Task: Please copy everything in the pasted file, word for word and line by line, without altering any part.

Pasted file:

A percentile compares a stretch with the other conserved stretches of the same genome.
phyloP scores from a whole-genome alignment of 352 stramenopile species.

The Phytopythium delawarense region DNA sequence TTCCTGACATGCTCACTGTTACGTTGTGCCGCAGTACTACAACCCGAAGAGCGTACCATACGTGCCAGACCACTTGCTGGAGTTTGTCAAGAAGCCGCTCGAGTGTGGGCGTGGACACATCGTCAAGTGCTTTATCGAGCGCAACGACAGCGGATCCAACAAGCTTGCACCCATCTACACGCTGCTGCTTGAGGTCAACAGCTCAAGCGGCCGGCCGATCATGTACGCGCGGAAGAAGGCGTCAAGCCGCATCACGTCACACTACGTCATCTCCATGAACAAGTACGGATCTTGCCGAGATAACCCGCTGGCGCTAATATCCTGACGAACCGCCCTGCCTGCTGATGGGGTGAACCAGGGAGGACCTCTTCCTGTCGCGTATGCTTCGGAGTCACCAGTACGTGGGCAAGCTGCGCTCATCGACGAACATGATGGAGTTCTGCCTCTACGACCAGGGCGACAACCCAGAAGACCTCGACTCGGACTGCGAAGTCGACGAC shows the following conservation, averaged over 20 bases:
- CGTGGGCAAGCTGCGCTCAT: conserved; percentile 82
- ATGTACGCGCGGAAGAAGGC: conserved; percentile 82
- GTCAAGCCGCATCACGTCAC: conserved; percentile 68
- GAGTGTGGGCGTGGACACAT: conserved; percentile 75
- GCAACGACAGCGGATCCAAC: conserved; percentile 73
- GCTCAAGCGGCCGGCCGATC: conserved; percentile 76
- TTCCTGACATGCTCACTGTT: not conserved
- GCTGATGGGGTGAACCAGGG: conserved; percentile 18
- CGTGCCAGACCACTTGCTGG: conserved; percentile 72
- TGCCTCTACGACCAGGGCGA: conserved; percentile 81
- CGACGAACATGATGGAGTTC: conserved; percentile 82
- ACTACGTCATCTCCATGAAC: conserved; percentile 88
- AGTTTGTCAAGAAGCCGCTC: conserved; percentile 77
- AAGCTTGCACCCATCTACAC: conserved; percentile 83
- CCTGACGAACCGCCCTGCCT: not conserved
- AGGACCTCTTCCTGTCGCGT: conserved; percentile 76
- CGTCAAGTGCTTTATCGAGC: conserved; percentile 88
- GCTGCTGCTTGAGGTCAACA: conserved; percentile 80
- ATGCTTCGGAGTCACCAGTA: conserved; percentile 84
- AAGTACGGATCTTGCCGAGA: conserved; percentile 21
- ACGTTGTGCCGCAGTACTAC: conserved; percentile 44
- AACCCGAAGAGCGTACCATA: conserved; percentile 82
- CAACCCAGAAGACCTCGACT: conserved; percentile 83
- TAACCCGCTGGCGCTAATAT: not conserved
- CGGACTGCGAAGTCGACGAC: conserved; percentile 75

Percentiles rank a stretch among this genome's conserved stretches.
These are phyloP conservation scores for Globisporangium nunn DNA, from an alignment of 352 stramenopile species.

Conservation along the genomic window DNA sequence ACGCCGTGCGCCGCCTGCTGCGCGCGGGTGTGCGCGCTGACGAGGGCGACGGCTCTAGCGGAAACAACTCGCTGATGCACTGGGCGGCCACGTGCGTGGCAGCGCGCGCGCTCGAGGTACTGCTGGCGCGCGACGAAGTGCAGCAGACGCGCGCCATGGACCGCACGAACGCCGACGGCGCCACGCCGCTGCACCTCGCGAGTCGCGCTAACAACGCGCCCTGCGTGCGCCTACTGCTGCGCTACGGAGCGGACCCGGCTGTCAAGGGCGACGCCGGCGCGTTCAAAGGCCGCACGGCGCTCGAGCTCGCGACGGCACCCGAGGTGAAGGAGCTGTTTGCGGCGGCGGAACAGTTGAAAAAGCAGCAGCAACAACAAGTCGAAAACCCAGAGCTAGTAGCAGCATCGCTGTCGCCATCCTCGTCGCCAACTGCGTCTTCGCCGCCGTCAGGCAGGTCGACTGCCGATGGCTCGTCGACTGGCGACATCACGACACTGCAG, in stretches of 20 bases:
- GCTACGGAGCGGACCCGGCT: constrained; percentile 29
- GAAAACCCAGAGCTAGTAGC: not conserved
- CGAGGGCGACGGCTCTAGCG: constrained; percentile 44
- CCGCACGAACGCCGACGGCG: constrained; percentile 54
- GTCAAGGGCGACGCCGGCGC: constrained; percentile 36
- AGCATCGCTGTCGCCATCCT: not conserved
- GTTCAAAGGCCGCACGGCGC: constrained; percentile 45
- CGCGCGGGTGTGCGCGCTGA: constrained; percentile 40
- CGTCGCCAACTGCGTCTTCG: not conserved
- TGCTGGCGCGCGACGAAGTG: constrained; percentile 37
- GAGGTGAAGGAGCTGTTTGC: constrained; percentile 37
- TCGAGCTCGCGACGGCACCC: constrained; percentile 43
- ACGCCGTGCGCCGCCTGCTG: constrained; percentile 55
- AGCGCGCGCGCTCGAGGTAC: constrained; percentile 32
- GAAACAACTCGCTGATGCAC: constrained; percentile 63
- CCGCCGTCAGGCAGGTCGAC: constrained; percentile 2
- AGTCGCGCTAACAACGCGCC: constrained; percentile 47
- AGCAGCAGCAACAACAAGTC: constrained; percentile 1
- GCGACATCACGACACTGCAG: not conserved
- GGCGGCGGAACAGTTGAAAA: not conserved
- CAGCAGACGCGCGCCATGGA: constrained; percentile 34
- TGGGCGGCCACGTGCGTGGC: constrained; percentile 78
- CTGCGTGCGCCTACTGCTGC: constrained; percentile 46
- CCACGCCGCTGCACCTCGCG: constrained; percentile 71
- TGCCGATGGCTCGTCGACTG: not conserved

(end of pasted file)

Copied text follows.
A percentile compares a stretch with the other conserved stretches of the same genome.
phyloP scores from a whole-genome alignment of 352 stramenopile species.

The Phytopythium delawarense region DNA sequence TTCCTGACATGCTCACTGTTACGTTGTGCCGCAGTACTACAACCCGAAGAGCGTACCATACGTGCCAGACCACTTGCTGGAGTTTGTCAAGAAGCCGCTCGAGTGTGGGCGTGGACACATCGTCAAGTGCTTTATCGAGCGCAACGACAGCGGATCCAACAAGCTTGCACCCATCTACACGCTGCTGCTTGAGGTCAACAGCTCAAGCGGCCGGCCGATCATGTACGCGCGGAAGAAGGCGTCAAGCCGCATCACGTCACACTACGTCATCTCCATGAACAAGTACGGATCTTGCCGAGATAACCCGCTGGCGCTAATATCCTGACGAACCGCCCTGCCTGCTGATGGGGTGAACCAGGGAGGACCTCTTCCTGTCGCGTATGCTTCGGAGTCACCAGTACGTGGGCAAGCTGCGCTCATCGACGAACATGATGGAGTTCTGCCTCTACGACCAGGGCGACAACCCAGAAGACCTCGACTCGGACTGCGAAGTCGACGAC shows the following conservation, averaged over 20 bases:
- CGTGGGCAAGCTGCGCTCAT: conserved; percentile 82
- ATGTACGCGCGGAAGAAGGC: conserved; percentile 82
- GTCAAGCCGCATCACGTCAC: conserved; percentile 68
- GAGTGTGGGCGTGGACACAT: conserved; percentile 75
- GCAACGACAGCGGATCCAAC: conserved; percentile 73
- GCTCAAGCGGCCGGCCGATC: conserved; percentile 76
- TTCCTGACATGCTCACTGTT: not conserved
- GCTGATGGGGTGAACCAGGG: conserved; percentile 18
- CGTGCCAGACCACTTGCTGG: conserved; percentile 72
- TGCCTCTACGACCAGGGCGA: conserved; percentile 81
- CGACGAACATGATGGAGTTC: conserved; percentile 82
- ACTACGTCATCTCCATGAAC: conserved; percentile 88
- AGTTTGTCAAGAAGCCGCTC: conserved; percentile 77
- AAGCTTGCACCCATCTACAC: conserved; percentile 83
- CCTGACGAACCGCCCTGCCT: not conserved
- AGGACCTCTTCCTGTCGCGT: conserved; percentile 76
- CGTCAAGTGCTTTATCGAGC: conserved; percentile 88
- GCTGCTGCTTGAGGTCAACA: conserved; percentile 80
- ATGCTTCGGAGTCACCAGTA: conserved; percentile 84
- AAGTACGGATCTTGCCGAGA: conserved; percentile 21
- ACGTTGTGCCGCAGTACTAC: conserved; percentile 44
- AACCCGAAGAGCGTACCATA: conserved; percentile 82
- CAACCCAGAAGACCTCGACT: conserved; percentile 83
- TAACCCGCTGGCGCTAATAT: not conserved
- CGGACTGCGAAGTCGACGAC: conserved; percentile 75

Percentiles rank a stretch among this genome's conserved stretches.
These are phyloP conservation scores for Globisporangium nunn DNA, from an alignment of 352 stramenopile species.

Conservation along the genomic window DNA sequence ACGCCGTGCGCCGCCTGCTGCGCGCGGGTGTGCGCGCTGACGAGGGCGACGGCTCTAGCGGAAACAACTCGCTGATGCACTGGGCGGCCACGTGCGTGGCAGCGCGCGCGCTCGAGGTACTGCTGGCGCGCGACGAAGTGCAGCAGACGCGCGCCATGGACCGCACGAACGCCGACGGCGCCACGCCGCTGCACCTCGCGAGTCGCGCTAACAACGCGCCCTGCGTGCGCCTACTGCTGCGCTACGGAGCGGACCCGGCTGTCAAGGGCGACGCCGGCGCGTTCAAAGGCCGCACGGCGCTCGAGCTCGCGACGGCACCCGAGGTGAAGGAGCTGTTTGCGGCGGCGGAACAGTTGAAAAAGCAGCAGCAACAACAAGTCGAAAACCCAGAGCTAGTAGCAGCATCGCTGTCGCCATCCTCGTCGCCAACTGCGTCTTCGCCGCCGTCAGGCAGGTCGACTGCCGATGGCTCGTCGACTGGCGACATCACGACACTGCAG, in stretches of 20 bases:
- GCTACGGAGCGGACCCGGCT: constrained; percentile 29
- GAAAACCCAGAGCTAGTAGC: not conserved
- CGAGGGCGACGGCTCTAGCG: constrained; percentile 44
- CCGCACGAACGCCGACGGCG: constrained; percentile 54
- GTCAAGGGCGACGCCGGCGC: constrained; percentile 36
- AGCATCGCTGTCGCCATCCT: not conserved
- GTTCAAAGGCCGCACGGCGC: constrained; percentile 45
- CGCGCGGGTGTGCGCGCTGA: constrained; percentile 40
- CGTCGCCAACTGCGTCTTCG: not conserved
- TGCTGGCGCGCGACGAAGTG: constrained; percentile 37
- GAGGTGAAGGAGCTGTTTGC: constrained; percentile 37
- TCGAGCTCGCGACGGCACCC: constrained; percentile 43
- ACGCCGTGCGCCGCCTGCTG: constrained; percentile 55
- AGCGCGCGCGCTCGAGGTAC: constrained; percentile 32
- GAAACAACTCGCTGATGCAC: constrained; percentile 63
- CCGCCGTCAGGCAGGTCGAC: constrained; percentile 2
- AGTCGCGCTAACAACGCGCC: constrained; percentile 47
- AGCAGCAGCAACAACAAGTC: constrained; percentile 1
- GCGACATCACGACACTGCAG: not conserved
- GGCGGCGGAACAGTTGAAAA: not conserved
- CAGCAGACGCGCGCCATGGA: constrained; percentile 34
- TGGGCGGCCACGTGCGTGGC: constrained; percentile 78
- CTGCGTGCGCCTACTGCTGC: constrained; percentile 46
- CCACGCCGCTGCACCTCGCG: constrained; percentile 71
- TGCCGATGGCTCGTCGACTG: not conserved